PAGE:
Back in October, we learned about "what is commonly known as the Park Slope plane crash, a 1960 mid-air collision of two airliners that sent one hurtling into Park Slope [in Brooklyn] and the other into Miller Army Airfield in Staten Island, killing all 128 people aboard, as well as 6 people on the ground in Park Slope." It was the deadliest accident in aviation history at the time it occurred.
In August 2010, just a few months shy of the 50th anniversary of this tragedy, the archivist here at Green-Wood discovered that United Airlines (one of the airlines involved in the collision) had purchased a plot in the cemetery about three weeks after the crash and had interred three caskets of unidentified human remains in an unmarked grave. After learning of this, the cemetery staff managed to design and construct a memorial near the grave site in time for the 50th anniversary that December, consisting of "a grove of one hundred Quaking Aspen trees, alcoves, benches, and a path" (photo), as well as the monument above.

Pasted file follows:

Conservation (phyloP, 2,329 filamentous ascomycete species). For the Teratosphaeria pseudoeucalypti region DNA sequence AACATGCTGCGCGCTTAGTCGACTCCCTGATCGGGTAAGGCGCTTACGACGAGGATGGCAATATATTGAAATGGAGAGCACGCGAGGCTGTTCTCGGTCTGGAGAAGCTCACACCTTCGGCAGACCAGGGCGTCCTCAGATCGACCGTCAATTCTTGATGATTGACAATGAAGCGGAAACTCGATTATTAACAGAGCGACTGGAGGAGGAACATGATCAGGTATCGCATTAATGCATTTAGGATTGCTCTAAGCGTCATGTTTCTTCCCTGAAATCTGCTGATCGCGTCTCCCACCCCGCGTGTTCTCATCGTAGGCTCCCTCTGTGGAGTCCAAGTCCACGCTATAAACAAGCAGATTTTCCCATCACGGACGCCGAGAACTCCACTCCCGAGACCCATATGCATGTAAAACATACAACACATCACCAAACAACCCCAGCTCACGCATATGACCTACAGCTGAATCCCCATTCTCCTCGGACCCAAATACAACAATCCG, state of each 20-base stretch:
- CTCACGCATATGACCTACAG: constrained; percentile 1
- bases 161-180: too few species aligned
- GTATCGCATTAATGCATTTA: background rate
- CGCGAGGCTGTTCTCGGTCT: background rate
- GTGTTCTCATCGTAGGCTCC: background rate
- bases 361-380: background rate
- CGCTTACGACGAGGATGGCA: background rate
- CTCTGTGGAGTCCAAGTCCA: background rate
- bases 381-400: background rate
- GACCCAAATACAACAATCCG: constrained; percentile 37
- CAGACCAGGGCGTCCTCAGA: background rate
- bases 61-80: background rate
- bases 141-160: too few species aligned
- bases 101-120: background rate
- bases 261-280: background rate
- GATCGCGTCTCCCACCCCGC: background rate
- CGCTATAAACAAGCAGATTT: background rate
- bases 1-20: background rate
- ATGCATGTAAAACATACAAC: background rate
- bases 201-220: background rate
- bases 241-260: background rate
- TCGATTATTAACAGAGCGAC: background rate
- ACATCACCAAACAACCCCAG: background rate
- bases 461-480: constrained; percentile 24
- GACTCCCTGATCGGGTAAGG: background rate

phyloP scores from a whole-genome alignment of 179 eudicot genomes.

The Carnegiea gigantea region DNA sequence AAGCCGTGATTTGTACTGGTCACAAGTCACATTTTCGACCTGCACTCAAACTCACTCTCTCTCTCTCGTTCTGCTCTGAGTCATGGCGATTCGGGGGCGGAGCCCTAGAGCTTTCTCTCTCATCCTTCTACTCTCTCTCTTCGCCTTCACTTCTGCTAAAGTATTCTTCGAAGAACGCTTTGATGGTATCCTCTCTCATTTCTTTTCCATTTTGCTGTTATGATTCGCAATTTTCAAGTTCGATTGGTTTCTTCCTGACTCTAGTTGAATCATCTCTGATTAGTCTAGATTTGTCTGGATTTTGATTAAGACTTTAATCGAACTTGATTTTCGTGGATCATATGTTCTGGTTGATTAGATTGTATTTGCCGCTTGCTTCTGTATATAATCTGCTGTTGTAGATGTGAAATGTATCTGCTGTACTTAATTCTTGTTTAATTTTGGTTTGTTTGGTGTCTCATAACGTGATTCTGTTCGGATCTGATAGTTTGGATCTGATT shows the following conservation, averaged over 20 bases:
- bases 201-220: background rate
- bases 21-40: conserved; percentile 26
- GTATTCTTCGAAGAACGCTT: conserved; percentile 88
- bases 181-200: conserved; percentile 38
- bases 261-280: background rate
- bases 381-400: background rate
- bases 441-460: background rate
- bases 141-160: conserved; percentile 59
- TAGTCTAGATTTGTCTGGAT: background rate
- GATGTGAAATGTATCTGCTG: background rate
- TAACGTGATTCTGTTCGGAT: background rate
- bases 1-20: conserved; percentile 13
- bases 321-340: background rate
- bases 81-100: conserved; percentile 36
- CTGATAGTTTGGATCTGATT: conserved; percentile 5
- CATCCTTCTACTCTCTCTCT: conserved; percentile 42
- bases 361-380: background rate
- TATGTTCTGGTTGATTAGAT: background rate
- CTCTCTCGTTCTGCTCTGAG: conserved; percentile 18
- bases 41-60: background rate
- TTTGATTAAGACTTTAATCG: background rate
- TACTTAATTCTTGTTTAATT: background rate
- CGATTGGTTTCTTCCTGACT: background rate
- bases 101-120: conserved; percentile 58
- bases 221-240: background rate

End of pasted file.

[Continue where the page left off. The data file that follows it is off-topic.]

Thanks for the link Matt. I was reading the comments on the Greenwood article, the victims of the plane crash live in the hearts of their loved ones. May their souls rest in peace.